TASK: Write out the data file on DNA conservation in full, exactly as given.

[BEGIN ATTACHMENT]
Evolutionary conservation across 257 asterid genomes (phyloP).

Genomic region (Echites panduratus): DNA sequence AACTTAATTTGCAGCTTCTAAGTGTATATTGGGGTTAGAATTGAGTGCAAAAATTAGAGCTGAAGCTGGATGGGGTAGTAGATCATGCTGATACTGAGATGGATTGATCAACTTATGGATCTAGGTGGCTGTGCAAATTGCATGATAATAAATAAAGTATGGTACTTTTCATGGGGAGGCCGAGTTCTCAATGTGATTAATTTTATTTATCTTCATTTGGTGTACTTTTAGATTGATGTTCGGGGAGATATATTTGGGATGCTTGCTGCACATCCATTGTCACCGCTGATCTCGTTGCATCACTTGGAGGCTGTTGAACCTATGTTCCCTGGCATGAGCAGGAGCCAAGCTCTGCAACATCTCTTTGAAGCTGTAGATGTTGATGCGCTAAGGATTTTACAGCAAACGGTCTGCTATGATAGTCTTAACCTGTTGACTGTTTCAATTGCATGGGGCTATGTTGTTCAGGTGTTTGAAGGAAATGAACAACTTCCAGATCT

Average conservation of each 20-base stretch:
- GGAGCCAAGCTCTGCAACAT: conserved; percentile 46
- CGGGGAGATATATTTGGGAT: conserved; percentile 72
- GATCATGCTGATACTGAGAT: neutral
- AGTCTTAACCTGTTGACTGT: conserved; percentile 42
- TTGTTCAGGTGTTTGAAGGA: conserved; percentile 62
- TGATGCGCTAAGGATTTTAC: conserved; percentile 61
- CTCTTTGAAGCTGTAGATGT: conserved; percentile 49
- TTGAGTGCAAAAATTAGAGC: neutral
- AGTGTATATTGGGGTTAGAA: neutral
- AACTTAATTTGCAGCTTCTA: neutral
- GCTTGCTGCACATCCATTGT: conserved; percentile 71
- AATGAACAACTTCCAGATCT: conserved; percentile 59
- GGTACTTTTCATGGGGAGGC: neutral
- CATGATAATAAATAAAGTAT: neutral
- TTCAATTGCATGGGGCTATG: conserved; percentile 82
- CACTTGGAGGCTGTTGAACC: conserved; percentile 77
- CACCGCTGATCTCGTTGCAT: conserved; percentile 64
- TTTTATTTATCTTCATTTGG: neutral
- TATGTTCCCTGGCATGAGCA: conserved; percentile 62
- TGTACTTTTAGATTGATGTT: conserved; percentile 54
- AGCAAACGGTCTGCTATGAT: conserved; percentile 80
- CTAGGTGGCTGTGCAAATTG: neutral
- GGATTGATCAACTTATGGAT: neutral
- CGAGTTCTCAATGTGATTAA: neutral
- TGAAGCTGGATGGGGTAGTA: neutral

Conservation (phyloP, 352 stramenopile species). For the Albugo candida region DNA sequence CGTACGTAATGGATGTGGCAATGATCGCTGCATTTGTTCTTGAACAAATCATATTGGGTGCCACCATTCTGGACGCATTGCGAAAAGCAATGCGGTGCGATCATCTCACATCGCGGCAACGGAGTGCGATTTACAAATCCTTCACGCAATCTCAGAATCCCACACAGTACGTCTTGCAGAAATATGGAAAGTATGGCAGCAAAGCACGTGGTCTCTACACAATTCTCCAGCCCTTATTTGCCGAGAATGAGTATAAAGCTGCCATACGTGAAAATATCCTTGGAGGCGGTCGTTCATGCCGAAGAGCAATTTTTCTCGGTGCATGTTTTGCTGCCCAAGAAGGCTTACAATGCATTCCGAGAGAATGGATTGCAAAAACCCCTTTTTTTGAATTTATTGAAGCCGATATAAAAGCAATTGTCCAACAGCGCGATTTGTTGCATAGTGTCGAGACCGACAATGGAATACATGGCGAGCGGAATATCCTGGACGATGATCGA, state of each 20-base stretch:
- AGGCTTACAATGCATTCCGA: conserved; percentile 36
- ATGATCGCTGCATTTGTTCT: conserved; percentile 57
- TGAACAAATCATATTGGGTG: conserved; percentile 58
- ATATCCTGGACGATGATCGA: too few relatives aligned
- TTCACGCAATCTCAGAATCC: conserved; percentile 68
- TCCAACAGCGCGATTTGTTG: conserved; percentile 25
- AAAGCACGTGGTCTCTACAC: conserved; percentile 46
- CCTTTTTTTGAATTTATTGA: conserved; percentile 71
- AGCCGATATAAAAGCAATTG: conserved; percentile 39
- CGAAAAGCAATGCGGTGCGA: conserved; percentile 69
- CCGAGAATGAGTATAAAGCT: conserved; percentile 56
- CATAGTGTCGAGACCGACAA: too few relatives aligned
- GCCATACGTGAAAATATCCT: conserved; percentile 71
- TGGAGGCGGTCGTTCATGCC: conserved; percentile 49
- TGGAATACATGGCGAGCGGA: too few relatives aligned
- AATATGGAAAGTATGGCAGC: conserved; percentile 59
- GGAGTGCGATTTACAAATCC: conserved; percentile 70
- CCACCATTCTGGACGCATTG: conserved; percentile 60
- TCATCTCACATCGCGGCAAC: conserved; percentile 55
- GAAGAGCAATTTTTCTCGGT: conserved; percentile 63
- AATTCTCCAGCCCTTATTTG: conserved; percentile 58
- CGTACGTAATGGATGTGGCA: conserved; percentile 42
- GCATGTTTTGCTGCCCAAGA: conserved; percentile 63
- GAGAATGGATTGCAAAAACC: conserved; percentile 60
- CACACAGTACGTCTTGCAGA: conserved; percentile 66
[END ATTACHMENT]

Evolutionary conservation across 257 asterid genomes (phyloP).

Genomic region (Echites panduratus): DNA sequence AACTTAATTTGCAGCTTCTAAGTGTATATTGGGGTTAGAATTGAGTGCAAAAATTAGAGCTGAAGCTGGATGGGGTAGTAGATCATGCTGATACTGAGATGGATTGATCAACTTATGGATCTAGGTGGCTGTGCAAATTGCATGATAATAAATAAAGTATGGTACTTTTCATGGGGAGGCCGAGTTCTCAATGTGATTAATTTTATTTATCTTCATTTGGTGTACTTTTAGATTGATGTTCGGGGAGATATATTTGGGATGCTTGCTGCACATCCATTGTCACCGCTGATCTCGTTGCATCACTTGGAGGCTGTTGAACCTATGTTCCCTGGCATGAGCAGGAGCCAAGCTCTGCAACATCTCTTTGAAGCTGTAGATGTTGATGCGCTAAGGATTTTACAGCAAACGGTCTGCTATGATAGTCTTAACCTGTTGACTGTTTCAATTGCATGGGGCTATGTTGTTCAGGTGTTTGAAGGAAATGAACAACTTCCAGATCT

Average conservation of each 20-base stretch:
- GGAGCCAAGCTCTGCAACAT: conserved; percentile 46
- CGGGGAGATATATTTGGGAT: conserved; percentile 72
- GATCATGCTGATACTGAGAT: neutral
- AGTCTTAACCTGTTGACTGT: conserved; percentile 42
- TTGTTCAGGTGTTTGAAGGA: conserved; percentile 62
- TGATGCGCTAAGGATTTTAC: conserved; percentile 61
- CTCTTTGAAGCTGTAGATGT: conserved; percentile 49
- TTGAGTGCAAAAATTAGAGC: neutral
- AGTGTATATTGGGGTTAGAA: neutral
- AACTTAATTTGCAGCTTCTA: neutral
- GCTTGCTGCACATCCATTGT: conserved; percentile 71
- AATGAACAACTTCCAGATCT: conserved; percentile 59
- GGTACTTTTCATGGGGAGGC: neutral
- CATGATAATAAATAAAGTAT: neutral
- TTCAATTGCATGGGGCTATG: conserved; percentile 82
- CACTTGGAGGCTGTTGAACC: conserved; percentile 77
- CACCGCTGATCTCGTTGCAT: conserved; percentile 64
- TTTTATTTATCTTCATTTGG: neutral
- TATGTTCCCTGGCATGAGCA: conserved; percentile 62
- TGTACTTTTAGATTGATGTT: conserved; percentile 54
- AGCAAACGGTCTGCTATGAT: conserved; percentile 80
- CTAGGTGGCTGTGCAAATTG: neutral
- GGATTGATCAACTTATGGAT: neutral
- CGAGTTCTCAATGTGATTAA: neutral
- TGAAGCTGGATGGGGTAGTA: neutral

Conservation (phyloP, 352 stramenopile species). For the Albugo candida region DNA sequence CGTACGTAATGGATGTGGCAATGATCGCTGCATTTGTTCTTGAACAAATCATATTGGGTGCCACCATTCTGGACGCATTGCGAAAAGCAATGCGGTGCGATCATCTCACATCGCGGCAACGGAGTGCGATTTACAAATCCTTCACGCAATCTCAGAATCCCACACAGTACGTCTTGCAGAAATATGGAAAGTATGGCAGCAAAGCACGTGGTCTCTACACAATTCTCCAGCCCTTATTTGCCGAGAATGAGTATAAAGCTGCCATACGTGAAAATATCCTTGGAGGCGGTCGTTCATGCCGAAGAGCAATTTTTCTCGGTGCATGTTTTGCTGCCCAAGAAGGCTTACAATGCATTCCGAGAGAATGGATTGCAAAAACCCCTTTTTTTGAATTTATTGAAGCCGATATAAAAGCAATTGTCCAACAGCGCGATTTGTTGCATAGTGTCGAGACCGACAATGGAATACATGGCGAGCGGAATATCCTGGACGATGATCGA, state of each 20-base stretch:
- AGGCTTACAATGCATTCCGA: conserved; percentile 36
- ATGATCGCTGCATTTGTTCT: conserved; percentile 57
- TGAACAAATCATATTGGGTG: conserved; percentile 58
- ATATCCTGGACGATGATCGA: too few relatives aligned
- TTCACGCAATCTCAGAATCC: conserved; percentile 68
- TCCAACAGCGCGATTTGTTG: conserved; percentile 25
- AAAGCACGTGGTCTCTACAC: conserved; percentile 46
- CCTTTTTTTGAATTTATTGA: conserved; percentile 71
- AGCCGATATAAAAGCAATTG: conserved; percentile 39
- CGAAAAGCAATGCGGTGCGA: conserved; percentile 69
- CCGAGAATGAGTATAAAGCT: conserved; percentile 56
- CATAGTGTCGAGACCGACAA: too few relatives aligned
- GCCATACGTGAAAATATCCT: conserved; percentile 71
- TGGAGGCGGTCGTTCATGCC: conserved; percentile 49
- TGGAATACATGGCGAGCGGA: too few relatives aligned
- AATATGGAAAGTATGGCAGC: conserved; percentile 59
- GGAGTGCGATTTACAAATCC: conserved; percentile 70
- CCACCATTCTGGACGCATTG: conserved; percentile 60
- TCATCTCACATCGCGGCAAC: conserved; percentile 55
- GAAGAGCAATTTTTCTCGGT: conserved; percentile 63
- AATTCTCCAGCCCTTATTTG: conserved; percentile 58
- CGTACGTAATGGATGTGGCA: conserved; percentile 42
- GCATGTTTTGCTGCCCAAGA: conserved; percentile 63
- GAGAATGGATTGCAAAAACC: conserved; percentile 60
- CACACAGTACGTCTTGCAGA: conserved; percentile 66